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Hedge Fund Shakeout

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It is just as likely that one will implode of its own doing...

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Here is an interesting article on systemic risk and hedge funds:

IS A HEDGE FUND SHAKEOUT COMING? THIS INSIDER THINKS SO, by, Mark Gimien.

From, NYT, Sunday, Sept. 5, 2005


Included is a 95 page paper published by Andrew Lo, from Uni. of Chicago. The currrent outlook contained the following:


" A definitive assessment of the systemic risks posed by hedge funds requires certain data that is currently unavailable, and is likely to become available in the near future, i.e., counter-party credit exposures, the net degree of leverage of hedge-fund managers and investors, the gross amount of structured products involving hedge funds, etc. Therefore, we cannot determine the magnitude of current systemic risk exposures with any degree of accuracy. However, based on the analytics developed in this study, there are a few tentative inferences that we can draw."

1. Hedge fund industry has grown tremendously fueled by demand for higher returns in the face of stock-market declines and mounting pension fund liabilities. These massive fund inflows have had a material impact on hedge fund returns and risks in recent years, as evidenced by changes in correlations, reduced performance, and increased illiquidity as measured by the weighted autocorrelation pt*.

2. Mean and median liquidation probabilities for hedge funds have increased in 2004, based on logit estimates that link several factors to the liquidation probability of a given hedge fund, including past performance, assets under management, fund flows, and age. In particular, the average liquidation probability for funds in 2004 is over 11%, which is higher than the historical unconditional attrition rate of 8.8%. A higher attrition rate is not surprising for a rapidly growing industry, but it may foreshadow potential instabilities that can be triggered by seemingly innocuous market events.

3. The banking sector is exposed to hedge-fund risks, especially smaller institutions, but the largest banks are also exposed through proprietary trading activities, credit arrangements and structured products, and prime brokerage services.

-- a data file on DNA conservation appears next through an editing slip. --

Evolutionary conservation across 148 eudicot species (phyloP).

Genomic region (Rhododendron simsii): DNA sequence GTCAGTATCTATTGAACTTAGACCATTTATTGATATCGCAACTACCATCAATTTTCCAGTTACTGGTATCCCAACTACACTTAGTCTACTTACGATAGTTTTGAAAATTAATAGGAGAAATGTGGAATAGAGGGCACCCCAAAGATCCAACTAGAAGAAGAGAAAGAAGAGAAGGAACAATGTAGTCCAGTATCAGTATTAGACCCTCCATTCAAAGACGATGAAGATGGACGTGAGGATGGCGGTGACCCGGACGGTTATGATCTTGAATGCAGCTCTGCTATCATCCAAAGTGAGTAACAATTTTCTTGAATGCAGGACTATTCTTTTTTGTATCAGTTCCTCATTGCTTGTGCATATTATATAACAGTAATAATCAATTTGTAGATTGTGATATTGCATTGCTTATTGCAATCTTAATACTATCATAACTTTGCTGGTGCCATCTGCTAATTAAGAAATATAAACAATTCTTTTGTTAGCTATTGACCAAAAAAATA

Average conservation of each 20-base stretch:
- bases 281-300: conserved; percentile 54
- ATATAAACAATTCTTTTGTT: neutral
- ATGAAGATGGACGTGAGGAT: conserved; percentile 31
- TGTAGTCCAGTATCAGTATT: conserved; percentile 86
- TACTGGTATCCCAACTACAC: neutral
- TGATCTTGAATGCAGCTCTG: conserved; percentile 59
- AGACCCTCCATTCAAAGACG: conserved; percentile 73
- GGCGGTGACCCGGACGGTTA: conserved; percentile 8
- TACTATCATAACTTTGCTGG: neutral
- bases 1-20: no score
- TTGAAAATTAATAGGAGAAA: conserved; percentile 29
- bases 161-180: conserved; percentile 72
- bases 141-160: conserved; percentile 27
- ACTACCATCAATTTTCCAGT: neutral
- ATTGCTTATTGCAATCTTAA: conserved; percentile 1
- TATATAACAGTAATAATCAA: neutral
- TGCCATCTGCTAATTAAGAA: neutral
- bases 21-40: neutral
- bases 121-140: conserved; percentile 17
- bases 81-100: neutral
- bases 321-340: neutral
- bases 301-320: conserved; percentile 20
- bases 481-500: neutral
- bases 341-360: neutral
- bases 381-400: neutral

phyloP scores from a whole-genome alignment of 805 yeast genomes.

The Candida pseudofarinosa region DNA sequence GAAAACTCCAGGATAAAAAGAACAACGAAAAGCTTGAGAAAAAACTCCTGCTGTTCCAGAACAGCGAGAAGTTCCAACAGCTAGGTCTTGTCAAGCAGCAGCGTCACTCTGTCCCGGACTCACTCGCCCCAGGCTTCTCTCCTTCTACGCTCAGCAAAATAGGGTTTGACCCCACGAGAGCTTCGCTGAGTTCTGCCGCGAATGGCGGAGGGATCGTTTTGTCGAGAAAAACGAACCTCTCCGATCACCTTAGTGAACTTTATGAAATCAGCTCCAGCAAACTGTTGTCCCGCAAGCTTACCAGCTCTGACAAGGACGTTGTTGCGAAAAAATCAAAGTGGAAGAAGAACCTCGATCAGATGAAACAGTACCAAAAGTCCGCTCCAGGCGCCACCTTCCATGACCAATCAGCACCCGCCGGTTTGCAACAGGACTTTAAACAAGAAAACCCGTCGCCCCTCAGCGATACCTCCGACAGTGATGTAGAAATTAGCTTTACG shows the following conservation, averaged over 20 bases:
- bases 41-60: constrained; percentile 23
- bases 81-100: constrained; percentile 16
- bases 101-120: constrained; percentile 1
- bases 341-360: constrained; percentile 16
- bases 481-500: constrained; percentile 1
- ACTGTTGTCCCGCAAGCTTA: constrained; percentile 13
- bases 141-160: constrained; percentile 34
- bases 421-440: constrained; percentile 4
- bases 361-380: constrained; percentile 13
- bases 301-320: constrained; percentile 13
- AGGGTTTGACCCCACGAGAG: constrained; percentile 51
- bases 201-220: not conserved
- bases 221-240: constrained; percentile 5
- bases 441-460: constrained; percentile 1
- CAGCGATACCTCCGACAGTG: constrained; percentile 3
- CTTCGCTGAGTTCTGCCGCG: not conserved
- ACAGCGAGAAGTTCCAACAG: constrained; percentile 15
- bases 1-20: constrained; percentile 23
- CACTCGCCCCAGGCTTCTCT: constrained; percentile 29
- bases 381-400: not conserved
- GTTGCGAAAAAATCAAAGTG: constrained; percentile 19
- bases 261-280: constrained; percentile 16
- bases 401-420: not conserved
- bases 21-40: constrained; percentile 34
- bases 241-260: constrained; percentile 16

4. The risks facing hedge funds are nonlinear and more complex than those facing traditional asset classes. Because of the dynamic nature of hedge-fund investment strategies, and the impact of fund flows on leverage and performance, hedge fund risk models require more sophisticated analytics, and more sophisticated users.

5. The sum of our regime switching models' high volatility or low mean state probabilities is one proxy for the aggregate level of distress in the hedge fund sector. Recent measurements suggest that we may be entering a challenging period. This, coupled with the recent uptrend in the weighted autocorrelation pt*, and the increased mean and median liquidation probabilities for hedge funds in 2004 from our logit model implies that systemic risk is increasing."


I agreed with many things in this article. Mr. Lo, however, should look at the large dealers that clear (domicile positions and provide leverage) a little more closely for he does not know the beast.

Since the repeal in 1989 of Glass Steagall, banks have become behemoths of risk, merging brokerage, lending, and banking businesses white-washed with leverage themselves. It is possible that when one of these bloated bastions of risk fail, a hedge fund will be the trigger, but it is just as likely that one will implode of its own doing. The weak spot in the system is really a company like JPM who does it all and has trillions of derivative risk to boot.

No positions in stocks mentioned.

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